Have you ever wondered how Medicare and the insurance company providing your Supplement coverage coordinate claims? We talk to many people who do, and today we will discuss how this process works.
When you file a claim with Medicare, it goes through a process called Medicare Crossover. Once Medicare approves a claim, they pay first and then send the remainder of the charges to your Medicare Supplement. Medicare generally tells the company what they owe and how long they have to pay. Every Medicare Supplement follows the same rules. They pay directly to the provider according to the policy benefits that you chose. Anything left over is billed to you.
In this article, we are going to talk about Medicare Crossover, how it works, and what charges would be billed to you if you were to have any. Keep reading to learn more.
Crossover refers to the process by which Medicare automatically forwards your Supplement insurance carrier the portion of your claim that it is responsible for paying. If you don’t know how Medicare Supplements work you can read about them here.
This process happens automatically, so you do not have to worry about paying claims upfront and receiving reimbursement for them later on.
As long as your provider accepts Medicare, Medicare will pay its portion of your claim and automatically forward the rest to your supplemental insurance company.
This means your provider never has to bill your Supplement insurance carrier – your provider generates one bill to Medicare, which automatically bills your supplement.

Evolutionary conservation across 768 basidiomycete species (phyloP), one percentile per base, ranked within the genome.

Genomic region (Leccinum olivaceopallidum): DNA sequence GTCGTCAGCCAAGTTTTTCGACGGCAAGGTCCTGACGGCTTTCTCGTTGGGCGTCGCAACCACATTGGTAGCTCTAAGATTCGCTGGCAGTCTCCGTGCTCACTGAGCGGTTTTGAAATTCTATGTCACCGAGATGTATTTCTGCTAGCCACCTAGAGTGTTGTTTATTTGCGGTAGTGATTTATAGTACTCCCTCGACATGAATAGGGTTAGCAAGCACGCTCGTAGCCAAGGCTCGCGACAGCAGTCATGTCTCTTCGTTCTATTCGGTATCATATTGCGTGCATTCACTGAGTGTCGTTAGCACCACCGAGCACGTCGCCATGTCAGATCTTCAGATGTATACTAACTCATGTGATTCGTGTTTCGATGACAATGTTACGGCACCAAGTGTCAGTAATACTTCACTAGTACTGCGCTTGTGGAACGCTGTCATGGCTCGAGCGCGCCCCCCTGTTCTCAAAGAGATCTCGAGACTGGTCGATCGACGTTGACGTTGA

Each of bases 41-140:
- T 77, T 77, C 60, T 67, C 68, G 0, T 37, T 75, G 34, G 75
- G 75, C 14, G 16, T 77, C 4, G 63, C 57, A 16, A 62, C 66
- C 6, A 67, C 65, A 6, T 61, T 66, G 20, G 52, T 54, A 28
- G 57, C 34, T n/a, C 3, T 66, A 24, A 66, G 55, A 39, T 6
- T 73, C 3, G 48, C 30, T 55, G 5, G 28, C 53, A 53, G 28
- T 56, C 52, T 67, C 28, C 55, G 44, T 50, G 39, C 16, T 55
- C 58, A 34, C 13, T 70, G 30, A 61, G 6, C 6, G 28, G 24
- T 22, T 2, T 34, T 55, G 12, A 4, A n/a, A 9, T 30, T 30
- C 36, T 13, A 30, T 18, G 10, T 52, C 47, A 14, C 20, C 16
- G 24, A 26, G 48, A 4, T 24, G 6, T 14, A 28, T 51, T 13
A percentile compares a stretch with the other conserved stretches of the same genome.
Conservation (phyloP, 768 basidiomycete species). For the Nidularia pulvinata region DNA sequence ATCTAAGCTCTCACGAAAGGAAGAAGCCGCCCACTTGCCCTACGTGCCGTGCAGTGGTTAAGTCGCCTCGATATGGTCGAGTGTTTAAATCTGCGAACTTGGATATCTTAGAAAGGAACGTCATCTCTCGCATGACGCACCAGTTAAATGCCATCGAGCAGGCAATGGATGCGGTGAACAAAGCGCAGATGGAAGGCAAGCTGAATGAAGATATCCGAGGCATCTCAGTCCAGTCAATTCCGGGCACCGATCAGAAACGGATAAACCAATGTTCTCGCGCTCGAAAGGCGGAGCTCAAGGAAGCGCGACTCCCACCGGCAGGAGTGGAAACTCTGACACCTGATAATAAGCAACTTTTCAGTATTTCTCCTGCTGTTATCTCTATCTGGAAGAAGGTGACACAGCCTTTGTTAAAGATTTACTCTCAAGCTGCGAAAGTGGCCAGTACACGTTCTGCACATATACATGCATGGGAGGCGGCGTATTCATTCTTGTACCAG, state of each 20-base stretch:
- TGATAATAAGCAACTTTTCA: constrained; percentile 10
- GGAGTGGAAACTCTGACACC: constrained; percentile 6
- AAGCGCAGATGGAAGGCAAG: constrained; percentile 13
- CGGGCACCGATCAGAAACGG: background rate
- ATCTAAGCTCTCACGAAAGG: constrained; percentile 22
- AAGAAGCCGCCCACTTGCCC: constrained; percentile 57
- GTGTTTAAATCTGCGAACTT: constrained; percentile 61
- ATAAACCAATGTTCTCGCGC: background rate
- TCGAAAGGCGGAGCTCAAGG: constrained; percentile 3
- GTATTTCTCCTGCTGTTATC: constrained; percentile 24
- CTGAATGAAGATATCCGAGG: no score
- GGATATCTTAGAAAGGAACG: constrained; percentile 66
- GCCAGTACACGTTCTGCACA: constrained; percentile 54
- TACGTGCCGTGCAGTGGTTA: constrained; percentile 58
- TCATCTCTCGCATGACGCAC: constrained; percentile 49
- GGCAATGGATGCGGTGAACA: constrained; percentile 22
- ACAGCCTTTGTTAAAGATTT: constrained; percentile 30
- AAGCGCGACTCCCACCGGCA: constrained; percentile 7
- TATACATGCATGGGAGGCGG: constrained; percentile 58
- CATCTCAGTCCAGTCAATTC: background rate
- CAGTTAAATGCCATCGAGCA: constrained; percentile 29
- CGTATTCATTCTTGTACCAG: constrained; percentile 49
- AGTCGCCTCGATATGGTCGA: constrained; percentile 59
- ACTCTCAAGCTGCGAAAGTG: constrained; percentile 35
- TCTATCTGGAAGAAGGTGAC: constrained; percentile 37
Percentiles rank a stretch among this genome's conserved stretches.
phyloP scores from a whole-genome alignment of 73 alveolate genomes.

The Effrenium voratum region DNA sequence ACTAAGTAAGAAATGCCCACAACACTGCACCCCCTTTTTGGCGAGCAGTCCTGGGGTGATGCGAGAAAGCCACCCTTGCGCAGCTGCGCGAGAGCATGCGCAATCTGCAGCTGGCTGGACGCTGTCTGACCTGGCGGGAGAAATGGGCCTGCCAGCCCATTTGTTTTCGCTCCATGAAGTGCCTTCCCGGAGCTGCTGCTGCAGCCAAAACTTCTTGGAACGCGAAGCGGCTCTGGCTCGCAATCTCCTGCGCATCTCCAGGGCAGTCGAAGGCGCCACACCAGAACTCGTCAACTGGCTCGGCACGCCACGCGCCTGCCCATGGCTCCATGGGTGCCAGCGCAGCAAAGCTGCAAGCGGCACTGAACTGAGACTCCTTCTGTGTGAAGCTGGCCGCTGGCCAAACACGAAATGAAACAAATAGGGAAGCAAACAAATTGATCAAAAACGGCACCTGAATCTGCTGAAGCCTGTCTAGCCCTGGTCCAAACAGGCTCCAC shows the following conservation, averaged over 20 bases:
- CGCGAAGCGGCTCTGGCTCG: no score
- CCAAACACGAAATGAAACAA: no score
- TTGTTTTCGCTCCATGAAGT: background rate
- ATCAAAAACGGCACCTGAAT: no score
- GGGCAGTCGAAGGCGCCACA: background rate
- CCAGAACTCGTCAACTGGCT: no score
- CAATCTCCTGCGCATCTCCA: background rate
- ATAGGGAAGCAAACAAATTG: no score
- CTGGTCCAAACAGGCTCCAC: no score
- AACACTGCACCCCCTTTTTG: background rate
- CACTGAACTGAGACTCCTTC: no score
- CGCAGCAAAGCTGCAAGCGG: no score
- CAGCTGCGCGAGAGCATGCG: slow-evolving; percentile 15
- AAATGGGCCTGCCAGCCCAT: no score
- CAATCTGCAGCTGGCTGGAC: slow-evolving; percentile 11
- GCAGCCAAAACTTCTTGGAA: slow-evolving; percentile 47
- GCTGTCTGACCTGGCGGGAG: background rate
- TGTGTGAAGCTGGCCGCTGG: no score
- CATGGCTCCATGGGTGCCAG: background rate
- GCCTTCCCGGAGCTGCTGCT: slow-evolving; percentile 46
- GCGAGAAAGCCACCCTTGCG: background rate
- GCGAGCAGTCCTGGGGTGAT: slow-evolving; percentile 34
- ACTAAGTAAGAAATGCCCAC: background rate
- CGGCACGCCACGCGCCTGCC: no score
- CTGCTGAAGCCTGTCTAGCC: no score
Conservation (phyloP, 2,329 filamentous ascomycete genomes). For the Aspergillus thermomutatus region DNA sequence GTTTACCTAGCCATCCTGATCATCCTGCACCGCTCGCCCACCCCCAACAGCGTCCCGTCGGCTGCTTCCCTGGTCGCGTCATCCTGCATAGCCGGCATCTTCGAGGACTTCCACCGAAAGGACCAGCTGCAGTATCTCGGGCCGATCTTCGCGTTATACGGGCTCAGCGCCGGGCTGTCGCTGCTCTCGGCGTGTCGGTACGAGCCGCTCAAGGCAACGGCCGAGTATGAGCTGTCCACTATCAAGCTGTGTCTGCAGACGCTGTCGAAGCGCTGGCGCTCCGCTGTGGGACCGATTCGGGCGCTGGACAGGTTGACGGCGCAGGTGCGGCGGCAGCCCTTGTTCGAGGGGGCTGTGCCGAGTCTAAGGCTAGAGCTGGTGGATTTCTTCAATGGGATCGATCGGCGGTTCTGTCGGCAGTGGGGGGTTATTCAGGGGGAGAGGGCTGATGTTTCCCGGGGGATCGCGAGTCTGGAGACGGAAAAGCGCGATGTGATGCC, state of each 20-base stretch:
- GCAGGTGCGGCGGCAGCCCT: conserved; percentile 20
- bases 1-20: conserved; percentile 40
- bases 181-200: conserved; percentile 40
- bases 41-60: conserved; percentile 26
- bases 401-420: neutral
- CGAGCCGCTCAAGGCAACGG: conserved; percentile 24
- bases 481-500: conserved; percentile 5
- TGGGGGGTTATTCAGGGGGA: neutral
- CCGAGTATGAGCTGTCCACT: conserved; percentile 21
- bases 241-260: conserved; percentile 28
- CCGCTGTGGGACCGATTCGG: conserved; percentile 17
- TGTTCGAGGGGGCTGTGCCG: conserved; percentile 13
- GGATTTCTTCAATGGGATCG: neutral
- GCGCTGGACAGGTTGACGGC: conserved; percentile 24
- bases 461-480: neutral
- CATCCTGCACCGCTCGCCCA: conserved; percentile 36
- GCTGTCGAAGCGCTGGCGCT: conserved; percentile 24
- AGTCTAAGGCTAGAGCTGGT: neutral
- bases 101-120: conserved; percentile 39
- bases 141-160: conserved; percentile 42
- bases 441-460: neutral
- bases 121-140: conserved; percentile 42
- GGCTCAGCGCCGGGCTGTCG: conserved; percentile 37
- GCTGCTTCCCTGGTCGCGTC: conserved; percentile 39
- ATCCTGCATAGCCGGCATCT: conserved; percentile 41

Continue reading to learn more about how Medicare forwards claims to insurance carriers.
How Crossover Works
Many people wonder how the crossover process works.
The crossover process is automatic.
You do not need to notify Medicare of the letter plan you purchased or from which insurance company you purchased it.
When you apply for a Medicare Supplement plan, you will indicate your Medicare number on the application.
If you do not yet have a Medicare number when you apply, that’s OK – many people do not because you can apply for a Supplement well ahead of your Medicare start date.
When you apply before having your Medicare number, you can update the insurance company at a later time. Most companies will ask for it after they issue the coverage.
They do so to set up your crossover of benefits.
You can also call your agent and provide it to them.
If you do not have an agent, we highly recommend working with one vs going directly to the company. Learn why here.